February 28, 2001, 12:00 AM

Missing the Mark

(Page 3 of 3)

There’s a lot to be said for experience-the observation of several industry-watchers who’ve pointed out that experience is something this young industry doesn’t have much of yet. With 30 years of equities research under his belt, Hill has been through the boom and bust cycle before. In the ’60s and ’70s, he saw company stock selling at 100 times earnings. “Computer peripherals companies, computer leasing companies, time share companies-all of these were going to be the new growth area, and most of them did not survive. Most got bought at a fraction of their highs and some went out of business. It’s going to be the same with the Internet,” he says. “Whenever these new waves come along, there’s always a concept phase, when the companies are going to get overvalued before they come back to reality. The ones that survive will grow at a good rate of earnings and be among the better performers.”


Winning metrics for e-retail

Handicapping the prospects of Internet-based retailers starts with the same core criterion, whether on Wall Street or in private research and consulting firms: a sound business model with opportunity for adequate margins. But as the dot-com failures of last year demonstrate, success or failure also rides on other factors, sometimes overlooked in a purely financial analysis. Here, Paul Ritter of The Yankee Group highlights seven make-it-or-break-it predictors of e-retail success. Is the web marketer:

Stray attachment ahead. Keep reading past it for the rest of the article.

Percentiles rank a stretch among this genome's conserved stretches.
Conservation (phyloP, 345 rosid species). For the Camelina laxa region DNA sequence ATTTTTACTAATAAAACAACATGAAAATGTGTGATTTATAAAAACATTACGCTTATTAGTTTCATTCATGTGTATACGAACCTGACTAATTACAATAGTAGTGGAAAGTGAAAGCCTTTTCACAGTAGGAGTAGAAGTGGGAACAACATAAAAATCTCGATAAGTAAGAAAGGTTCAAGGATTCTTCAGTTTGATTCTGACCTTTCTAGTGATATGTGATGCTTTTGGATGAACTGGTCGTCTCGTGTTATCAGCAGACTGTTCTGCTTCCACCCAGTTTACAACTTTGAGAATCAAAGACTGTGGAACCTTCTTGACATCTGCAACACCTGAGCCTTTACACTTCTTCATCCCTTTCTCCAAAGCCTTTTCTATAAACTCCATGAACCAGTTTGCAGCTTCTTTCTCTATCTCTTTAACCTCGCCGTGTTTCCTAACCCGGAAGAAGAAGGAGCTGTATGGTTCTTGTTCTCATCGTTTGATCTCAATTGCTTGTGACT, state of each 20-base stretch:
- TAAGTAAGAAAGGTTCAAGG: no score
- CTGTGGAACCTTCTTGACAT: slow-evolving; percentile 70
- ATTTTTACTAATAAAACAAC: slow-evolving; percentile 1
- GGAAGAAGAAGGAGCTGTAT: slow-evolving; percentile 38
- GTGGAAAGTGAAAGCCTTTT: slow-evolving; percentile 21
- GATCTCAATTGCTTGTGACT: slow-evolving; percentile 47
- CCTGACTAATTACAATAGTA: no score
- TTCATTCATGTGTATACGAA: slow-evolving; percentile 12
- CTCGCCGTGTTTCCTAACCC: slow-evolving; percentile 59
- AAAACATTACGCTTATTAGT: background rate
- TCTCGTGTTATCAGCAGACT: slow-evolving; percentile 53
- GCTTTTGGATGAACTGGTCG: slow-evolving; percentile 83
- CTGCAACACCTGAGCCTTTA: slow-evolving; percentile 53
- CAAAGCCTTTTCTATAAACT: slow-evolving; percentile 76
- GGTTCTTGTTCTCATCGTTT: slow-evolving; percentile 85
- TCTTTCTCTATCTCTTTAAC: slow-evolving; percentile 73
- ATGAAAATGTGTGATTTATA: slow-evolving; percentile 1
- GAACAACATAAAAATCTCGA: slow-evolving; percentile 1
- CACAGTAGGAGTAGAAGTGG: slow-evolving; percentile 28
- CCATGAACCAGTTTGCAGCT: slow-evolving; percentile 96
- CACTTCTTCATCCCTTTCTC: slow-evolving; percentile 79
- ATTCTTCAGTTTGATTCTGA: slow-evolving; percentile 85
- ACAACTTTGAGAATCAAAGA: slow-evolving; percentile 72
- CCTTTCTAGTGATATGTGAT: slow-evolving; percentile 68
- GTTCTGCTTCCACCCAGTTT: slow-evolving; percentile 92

- Selling products with sufficient gross margins? “Pets.com was paying for goods at a price at which it couldn’t even afford to sell them. Part of its customer acquisition model was to try to buy customers by offering lower prices and selling at negative gross margins.”

- Providing a tangible value proposition versus competitors and offline channels? “Furniture.com’s value proposition to get people to buy online was that you could speed up the time frame for getting it-maybe six to eight weeks instead of eight to 12 weeks. It turned out to be not that significant to buyers.”

- Pursuing innovative and cost-effective customer acquisition strategies? “EToys was spending upwards of $100 for customer, when its average sale was far less and its average net was $15 per sale (eToys reports a per customer acquisition cost of $40). It would have to have more visitors than Amazon just to reach break-even.”

- Providing an easy and enjoyable web experience for consumers? “You’ve got to make it easy for customers to find the products they’re looking for on your site and all the information they need when they need it in order to maker buying decisions.”

- Striving for high conversion rates as well as significant visitor traffic? “Money can be spent effectively to increase your conversion rates-that’s just as valuable as going from 1 million to 2 million visitors.”

- Providing efficient and effective fulfillment for products purchased online? “A lot of companies spent more time on fulfillment this year. Returns for the holiday season were more than twice the number and twice the rate of last years’.”

- Providing impeccable support via multiple contact channels? “That’s a critical factor, because if people can’t find what they want they’ll bail out and go someplace else.”

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